of Oxford, this event builds on the success of the 2009 Oxford conference, After Arundel: Religious Writing in Fifteenth-Century England, which resulted in a book of essays (ed. by Vincent Gillespie and Kantik Ghosh) that vigorously interrogated the nature of religious and intellectual culture in England in the long fifteenth century. After Chichele adopts a similar investigative and interdisciplinary approach. The period has been chosen precisely because the inner workings of English intellectual and religious life during these years have proved challengingly resistant to the formation of grand critical narratives. What are the chief currents driving the intellectual and cultural life of the church in England during this period? What happened to intellectual questioning during the period, and where did the Church’s cultural life express itself most vividly? What significant parochial, regional, national and international influences were brought to bear on English literate practices? In order to address these questions, the conference will adopt an interdisciplinary focus, inviting contributions from historians, literary scholars, and scholars working on the theology, ecclesiastical history, music and art of the period, and it is expected that a wide range of literary and cultural artefacts will be considered, from single-authored works to manuscript compilations, from translations to original works, and from liturgy to art and architecture, with no constraints as to the conference’s likely outcomes and conclusions. It is intended that the conference should generate a volume of essays similar to After Arundel in scope, ambition and quality.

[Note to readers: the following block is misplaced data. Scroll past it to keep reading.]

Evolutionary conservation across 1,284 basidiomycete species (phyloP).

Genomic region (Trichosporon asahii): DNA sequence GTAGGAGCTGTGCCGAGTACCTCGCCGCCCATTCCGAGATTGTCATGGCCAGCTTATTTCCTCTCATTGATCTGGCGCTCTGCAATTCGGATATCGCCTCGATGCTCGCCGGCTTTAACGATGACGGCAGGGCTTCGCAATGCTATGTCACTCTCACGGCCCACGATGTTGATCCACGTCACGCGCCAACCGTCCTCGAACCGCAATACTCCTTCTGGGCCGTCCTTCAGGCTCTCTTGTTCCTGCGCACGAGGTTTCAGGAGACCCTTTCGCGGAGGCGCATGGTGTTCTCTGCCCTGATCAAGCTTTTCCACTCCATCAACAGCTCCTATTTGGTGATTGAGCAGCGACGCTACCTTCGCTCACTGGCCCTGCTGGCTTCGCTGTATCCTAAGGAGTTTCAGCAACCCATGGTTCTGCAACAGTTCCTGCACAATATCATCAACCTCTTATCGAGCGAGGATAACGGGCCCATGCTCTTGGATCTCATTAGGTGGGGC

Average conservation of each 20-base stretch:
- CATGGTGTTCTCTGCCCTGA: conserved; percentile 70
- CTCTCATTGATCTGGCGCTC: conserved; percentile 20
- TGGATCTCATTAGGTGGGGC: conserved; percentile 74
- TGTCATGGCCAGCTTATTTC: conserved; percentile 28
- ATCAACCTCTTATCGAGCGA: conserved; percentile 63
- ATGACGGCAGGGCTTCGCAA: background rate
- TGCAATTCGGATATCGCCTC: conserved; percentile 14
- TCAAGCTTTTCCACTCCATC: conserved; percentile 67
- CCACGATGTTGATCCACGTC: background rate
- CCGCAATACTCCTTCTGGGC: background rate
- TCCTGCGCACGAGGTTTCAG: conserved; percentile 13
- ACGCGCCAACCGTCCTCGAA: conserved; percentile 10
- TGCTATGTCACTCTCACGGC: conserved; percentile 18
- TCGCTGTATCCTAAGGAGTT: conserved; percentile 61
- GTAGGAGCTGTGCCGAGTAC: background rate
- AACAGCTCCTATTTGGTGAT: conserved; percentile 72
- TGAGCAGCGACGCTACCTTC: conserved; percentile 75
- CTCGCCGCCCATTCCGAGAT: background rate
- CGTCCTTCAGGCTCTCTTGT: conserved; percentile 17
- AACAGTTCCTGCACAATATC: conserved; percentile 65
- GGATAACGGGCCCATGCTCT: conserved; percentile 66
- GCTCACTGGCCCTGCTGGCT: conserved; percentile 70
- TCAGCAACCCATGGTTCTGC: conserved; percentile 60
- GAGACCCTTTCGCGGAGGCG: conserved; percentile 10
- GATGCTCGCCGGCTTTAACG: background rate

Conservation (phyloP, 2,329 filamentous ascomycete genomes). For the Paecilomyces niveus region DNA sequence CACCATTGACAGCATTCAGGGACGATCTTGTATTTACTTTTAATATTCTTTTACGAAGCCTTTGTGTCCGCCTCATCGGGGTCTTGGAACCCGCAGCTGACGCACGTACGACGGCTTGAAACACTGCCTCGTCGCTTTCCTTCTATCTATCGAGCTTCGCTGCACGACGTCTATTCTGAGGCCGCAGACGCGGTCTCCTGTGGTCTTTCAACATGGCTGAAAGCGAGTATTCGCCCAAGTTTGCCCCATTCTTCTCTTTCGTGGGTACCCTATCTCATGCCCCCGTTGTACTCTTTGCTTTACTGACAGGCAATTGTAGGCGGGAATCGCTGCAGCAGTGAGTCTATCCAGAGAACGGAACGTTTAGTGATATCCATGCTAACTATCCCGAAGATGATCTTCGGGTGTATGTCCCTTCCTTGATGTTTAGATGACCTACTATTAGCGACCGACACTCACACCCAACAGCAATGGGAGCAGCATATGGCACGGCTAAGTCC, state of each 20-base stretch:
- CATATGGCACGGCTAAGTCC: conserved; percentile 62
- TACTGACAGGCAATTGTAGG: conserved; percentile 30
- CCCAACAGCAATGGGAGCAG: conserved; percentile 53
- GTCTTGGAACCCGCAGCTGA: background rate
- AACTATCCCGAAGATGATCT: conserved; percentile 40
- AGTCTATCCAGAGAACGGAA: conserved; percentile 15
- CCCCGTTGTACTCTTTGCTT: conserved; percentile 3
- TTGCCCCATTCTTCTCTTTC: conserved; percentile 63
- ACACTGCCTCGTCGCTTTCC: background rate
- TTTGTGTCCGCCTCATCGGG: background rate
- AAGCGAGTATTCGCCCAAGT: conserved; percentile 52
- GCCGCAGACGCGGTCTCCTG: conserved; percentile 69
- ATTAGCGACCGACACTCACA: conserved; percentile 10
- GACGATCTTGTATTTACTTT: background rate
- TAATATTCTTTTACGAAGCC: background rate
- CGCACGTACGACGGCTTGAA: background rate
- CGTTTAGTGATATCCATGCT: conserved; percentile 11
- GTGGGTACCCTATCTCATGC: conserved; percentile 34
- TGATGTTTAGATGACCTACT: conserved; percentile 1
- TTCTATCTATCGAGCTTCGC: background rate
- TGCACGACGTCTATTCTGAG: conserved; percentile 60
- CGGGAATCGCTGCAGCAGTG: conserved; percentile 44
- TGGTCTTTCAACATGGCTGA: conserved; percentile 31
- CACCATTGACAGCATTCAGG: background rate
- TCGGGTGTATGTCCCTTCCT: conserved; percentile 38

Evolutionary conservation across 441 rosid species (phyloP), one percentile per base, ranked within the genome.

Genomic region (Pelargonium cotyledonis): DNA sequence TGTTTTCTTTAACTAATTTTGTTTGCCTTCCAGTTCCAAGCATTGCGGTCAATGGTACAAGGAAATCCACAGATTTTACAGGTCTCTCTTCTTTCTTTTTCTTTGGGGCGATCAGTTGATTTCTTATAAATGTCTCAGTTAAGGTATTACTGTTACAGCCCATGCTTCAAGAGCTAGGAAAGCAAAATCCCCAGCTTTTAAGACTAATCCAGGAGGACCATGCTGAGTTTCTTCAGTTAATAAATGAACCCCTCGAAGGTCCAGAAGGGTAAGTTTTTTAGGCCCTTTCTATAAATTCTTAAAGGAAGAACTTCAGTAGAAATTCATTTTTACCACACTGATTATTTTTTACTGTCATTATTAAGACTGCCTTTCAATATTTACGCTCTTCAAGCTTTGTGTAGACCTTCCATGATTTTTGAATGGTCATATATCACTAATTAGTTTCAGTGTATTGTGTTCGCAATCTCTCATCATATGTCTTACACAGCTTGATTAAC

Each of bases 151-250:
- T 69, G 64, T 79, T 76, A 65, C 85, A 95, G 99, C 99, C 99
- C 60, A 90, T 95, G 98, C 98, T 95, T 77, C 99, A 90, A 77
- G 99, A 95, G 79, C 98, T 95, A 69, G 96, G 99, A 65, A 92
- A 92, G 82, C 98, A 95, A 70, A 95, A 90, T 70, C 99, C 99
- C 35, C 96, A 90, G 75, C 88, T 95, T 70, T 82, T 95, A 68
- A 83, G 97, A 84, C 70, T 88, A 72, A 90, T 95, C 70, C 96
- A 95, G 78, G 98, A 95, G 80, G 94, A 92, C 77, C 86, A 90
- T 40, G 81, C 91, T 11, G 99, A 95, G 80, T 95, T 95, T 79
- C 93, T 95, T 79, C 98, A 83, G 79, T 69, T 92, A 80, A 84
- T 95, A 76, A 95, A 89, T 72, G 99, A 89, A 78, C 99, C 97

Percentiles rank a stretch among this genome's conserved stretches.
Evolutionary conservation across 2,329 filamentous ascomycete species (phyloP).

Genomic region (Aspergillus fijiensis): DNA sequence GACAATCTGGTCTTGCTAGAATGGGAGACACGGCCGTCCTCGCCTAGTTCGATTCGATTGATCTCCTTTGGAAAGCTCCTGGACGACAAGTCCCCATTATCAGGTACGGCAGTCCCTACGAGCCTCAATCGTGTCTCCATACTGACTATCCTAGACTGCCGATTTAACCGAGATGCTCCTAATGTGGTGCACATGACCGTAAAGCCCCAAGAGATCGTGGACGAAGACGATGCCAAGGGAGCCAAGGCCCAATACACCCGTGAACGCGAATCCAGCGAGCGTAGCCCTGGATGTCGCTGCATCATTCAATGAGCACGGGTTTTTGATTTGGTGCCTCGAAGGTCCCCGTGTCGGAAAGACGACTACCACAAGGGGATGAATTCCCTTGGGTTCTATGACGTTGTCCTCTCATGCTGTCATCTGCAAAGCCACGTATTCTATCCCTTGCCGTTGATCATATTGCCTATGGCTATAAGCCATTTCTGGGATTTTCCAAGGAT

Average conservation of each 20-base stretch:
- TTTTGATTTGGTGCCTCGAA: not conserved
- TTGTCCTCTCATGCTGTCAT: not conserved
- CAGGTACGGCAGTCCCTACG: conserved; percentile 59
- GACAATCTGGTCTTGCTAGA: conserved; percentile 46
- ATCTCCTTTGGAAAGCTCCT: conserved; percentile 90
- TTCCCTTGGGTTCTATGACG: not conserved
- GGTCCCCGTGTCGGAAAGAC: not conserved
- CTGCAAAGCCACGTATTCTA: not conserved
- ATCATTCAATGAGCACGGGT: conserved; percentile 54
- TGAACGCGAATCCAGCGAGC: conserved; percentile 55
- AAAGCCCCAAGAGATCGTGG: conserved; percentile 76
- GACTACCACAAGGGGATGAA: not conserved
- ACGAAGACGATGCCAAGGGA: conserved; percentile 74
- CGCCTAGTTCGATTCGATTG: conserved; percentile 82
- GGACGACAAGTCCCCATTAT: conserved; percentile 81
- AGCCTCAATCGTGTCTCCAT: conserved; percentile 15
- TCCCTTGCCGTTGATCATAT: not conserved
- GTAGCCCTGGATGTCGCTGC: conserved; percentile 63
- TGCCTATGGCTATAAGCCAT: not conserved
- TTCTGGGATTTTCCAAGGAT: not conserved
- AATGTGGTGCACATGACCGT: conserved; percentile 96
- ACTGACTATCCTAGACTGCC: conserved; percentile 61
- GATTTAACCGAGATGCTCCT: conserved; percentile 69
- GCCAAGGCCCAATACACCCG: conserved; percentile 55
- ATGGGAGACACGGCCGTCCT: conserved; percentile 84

Plenary speakers: David Carlson, Mary Erler, Sheila Lindenbaum, Julian Luxford, David Rundle, Cathy Shrank.

Possible topics for discussion:
Religious writing and the English Church; the emergence of humanism and the fate of scholasticism; literature and the law; cultural and ecclesiastical patronage; developments in art and  architecture; the liturgical life of the Church; the impact of the international book trade and of print; palaeography and codicology; the Church’s role in education, colleges and chantries; the impact of travel and pilgrimage.

Please send 500 word abstracts (for proposed 20-minute papers) by Friday, 12th August 2016 to Vincent Gillespie, Lady Margaret Hall, Oxford OX2 6QA (

CFP: Gender and Transgression in the Middle Ages (12 Feb)

The Institute for Medieval Studies at St Andrews University are pleased to announce the call for papers for Gender and Transgression in the Middle Ages 2016, an interdisciplinary conference hosted by the University of St Andrews Institute of Mediaeval Studies (SAIMS). Entering into its eighth year, this conference welcomes participation from postgraduate, postdoctoral and early career researchers interested in one or both of our focal themes of gender studies or more general ideas of transgression in the mediaeval period.

This year’s conference will have two keynote presentations by Dr Stuart Airlie (University of Glasgow) and Professor Caroline Humfress (University of St Andrews). Other speakers include Dr Huw Grange, Dr Rachel Moss and Dr Liana Saif.